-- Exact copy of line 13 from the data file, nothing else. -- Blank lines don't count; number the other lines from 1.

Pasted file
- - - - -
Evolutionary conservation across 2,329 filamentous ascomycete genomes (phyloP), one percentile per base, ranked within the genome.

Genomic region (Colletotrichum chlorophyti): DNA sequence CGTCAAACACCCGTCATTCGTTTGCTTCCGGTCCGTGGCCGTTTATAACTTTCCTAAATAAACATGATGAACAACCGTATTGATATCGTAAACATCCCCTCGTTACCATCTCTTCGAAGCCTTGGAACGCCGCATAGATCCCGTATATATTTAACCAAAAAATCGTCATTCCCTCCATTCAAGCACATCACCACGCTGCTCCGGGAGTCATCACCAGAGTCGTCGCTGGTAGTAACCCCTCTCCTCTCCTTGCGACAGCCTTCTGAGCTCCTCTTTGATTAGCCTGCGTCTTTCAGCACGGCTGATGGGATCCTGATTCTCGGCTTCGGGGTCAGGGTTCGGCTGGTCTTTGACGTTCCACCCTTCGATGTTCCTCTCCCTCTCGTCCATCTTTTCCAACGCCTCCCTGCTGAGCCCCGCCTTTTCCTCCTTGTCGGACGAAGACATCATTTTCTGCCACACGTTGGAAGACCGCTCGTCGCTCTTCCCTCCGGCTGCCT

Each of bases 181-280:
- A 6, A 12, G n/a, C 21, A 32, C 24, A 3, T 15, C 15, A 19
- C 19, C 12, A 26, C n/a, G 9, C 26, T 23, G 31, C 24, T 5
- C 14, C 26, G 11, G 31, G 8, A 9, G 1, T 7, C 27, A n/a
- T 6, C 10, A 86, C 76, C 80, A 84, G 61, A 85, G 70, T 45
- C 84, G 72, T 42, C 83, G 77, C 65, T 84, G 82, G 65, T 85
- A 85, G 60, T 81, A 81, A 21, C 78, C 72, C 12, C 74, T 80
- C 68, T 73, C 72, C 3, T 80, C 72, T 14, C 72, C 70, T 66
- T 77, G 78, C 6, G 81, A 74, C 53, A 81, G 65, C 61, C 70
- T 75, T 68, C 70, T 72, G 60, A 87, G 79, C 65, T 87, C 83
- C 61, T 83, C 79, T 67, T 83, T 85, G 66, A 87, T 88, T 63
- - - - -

- C 61, T 83, C 79, T 67, T 83, T 85, G 66, A 87, T 88, T 63